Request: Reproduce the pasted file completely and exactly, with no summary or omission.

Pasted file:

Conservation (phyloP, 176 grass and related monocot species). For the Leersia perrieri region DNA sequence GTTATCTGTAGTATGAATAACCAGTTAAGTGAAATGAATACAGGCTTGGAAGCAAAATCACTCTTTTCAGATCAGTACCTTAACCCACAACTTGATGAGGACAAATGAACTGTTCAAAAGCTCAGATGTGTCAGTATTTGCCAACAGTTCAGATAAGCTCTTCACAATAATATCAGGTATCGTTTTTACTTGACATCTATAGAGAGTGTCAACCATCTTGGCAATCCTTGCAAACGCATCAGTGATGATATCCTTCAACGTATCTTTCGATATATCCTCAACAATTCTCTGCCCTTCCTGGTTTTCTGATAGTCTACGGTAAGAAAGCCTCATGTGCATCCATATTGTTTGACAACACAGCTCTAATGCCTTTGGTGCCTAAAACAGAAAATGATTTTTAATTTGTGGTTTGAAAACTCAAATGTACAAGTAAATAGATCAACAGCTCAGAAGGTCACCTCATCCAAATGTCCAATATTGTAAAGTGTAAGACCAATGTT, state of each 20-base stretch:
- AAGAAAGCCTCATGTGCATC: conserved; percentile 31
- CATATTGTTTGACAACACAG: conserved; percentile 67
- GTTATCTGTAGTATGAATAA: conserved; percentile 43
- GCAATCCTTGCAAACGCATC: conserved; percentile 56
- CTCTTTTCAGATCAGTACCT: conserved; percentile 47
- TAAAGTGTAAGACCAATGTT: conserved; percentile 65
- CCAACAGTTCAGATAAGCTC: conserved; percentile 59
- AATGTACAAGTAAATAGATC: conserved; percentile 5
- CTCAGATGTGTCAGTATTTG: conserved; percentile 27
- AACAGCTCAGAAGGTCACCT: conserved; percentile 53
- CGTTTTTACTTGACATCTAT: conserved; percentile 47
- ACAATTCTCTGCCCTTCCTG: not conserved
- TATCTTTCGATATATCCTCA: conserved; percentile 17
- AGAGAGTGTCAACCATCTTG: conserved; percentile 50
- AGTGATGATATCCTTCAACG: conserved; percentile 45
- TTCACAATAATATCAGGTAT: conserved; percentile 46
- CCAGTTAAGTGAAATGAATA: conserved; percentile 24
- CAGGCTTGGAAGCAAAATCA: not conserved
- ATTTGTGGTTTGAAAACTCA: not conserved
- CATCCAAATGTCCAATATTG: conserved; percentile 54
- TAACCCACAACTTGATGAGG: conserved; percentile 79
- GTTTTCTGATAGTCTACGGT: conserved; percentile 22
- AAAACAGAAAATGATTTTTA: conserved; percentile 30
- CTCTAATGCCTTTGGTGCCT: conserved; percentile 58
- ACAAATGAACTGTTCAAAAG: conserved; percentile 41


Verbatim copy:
Conservation (phyloP, 176 grass and related monocot species). For the Leersia perrieri region DNA sequence GTTATCTGTAGTATGAATAACCAGTTAAGTGAAATGAATACAGGCTTGGAAGCAAAATCACTCTTTTCAGATCAGTACCTTAACCCACAACTTGATGAGGACAAATGAACTGTTCAAAAGCTCAGATGTGTCAGTATTTGCCAACAGTTCAGATAAGCTCTTCACAATAATATCAGGTATCGTTTTTACTTGACATCTATAGAGAGTGTCAACCATCTTGGCAATCCTTGCAAACGCATCAGTGATGATATCCTTCAACGTATCTTTCGATATATCCTCAACAATTCTCTGCCCTTCCTGGTTTTCTGATAGTCTACGGTAAGAAAGCCTCATGTGCATCCATATTGTTTGACAACACAGCTCTAATGCCTTTGGTGCCTAAAACAGAAAATGATTTTTAATTTGTGGTTTGAAAACTCAAATGTACAAGTAAATAGATCAACAGCTCAGAAGGTCACCTCATCCAAATGTCCAATATTGTAAAGTGTAAGACCAATGTT, state of each 20-base stretch:
- AAGAAAGCCTCATGTGCATC: conserved; percentile 31
- CATATTGTTTGACAACACAG: conserved; percentile 67
- GTTATCTGTAGTATGAATAA: conserved; percentile 43
- GCAATCCTTGCAAACGCATC: conserved; percentile 56
- CTCTTTTCAGATCAGTACCT: conserved; percentile 47
- TAAAGTGTAAGACCAATGTT: conserved; percentile 65
- CCAACAGTTCAGATAAGCTC: conserved; percentile 59
- AATGTACAAGTAAATAGATC: conserved; percentile 5
- CTCAGATGTGTCAGTATTTG: conserved; percentile 27
- AACAGCTCAGAAGGTCACCT: conserved; percentile 53
- CGTTTTTACTTGACATCTAT: conserved; percentile 47
- ACAATTCTCTGCCCTTCCTG: not conserved
- TATCTTTCGATATATCCTCA: conserved; percentile 17
- AGAGAGTGTCAACCATCTTG: conserved; percentile 50
- AGTGATGATATCCTTCAACG: conserved; percentile 45
- TTCACAATAATATCAGGTAT: conserved; percentile 46
- CCAGTTAAGTGAAATGAATA: conserved; percentile 24
- CAGGCTTGGAAGCAAAATCA: not conserved
- ATTTGTGGTTTGAAAACTCA: not conserved
- CATCCAAATGTCCAATATTG: conserved; percentile 54
- TAACCCACAACTTGATGAGG: conserved; percentile 79
- GTTTTCTGATAGTCTACGGT: conserved; percentile 22
- AAAACAGAAAATGATTTTTA: conserved; percentile 30
- CTCTAATGCCTTTGGTGCCT: conserved; percentile 58
- ACAAATGAACTGTTCAAAAG: conserved; percentile 41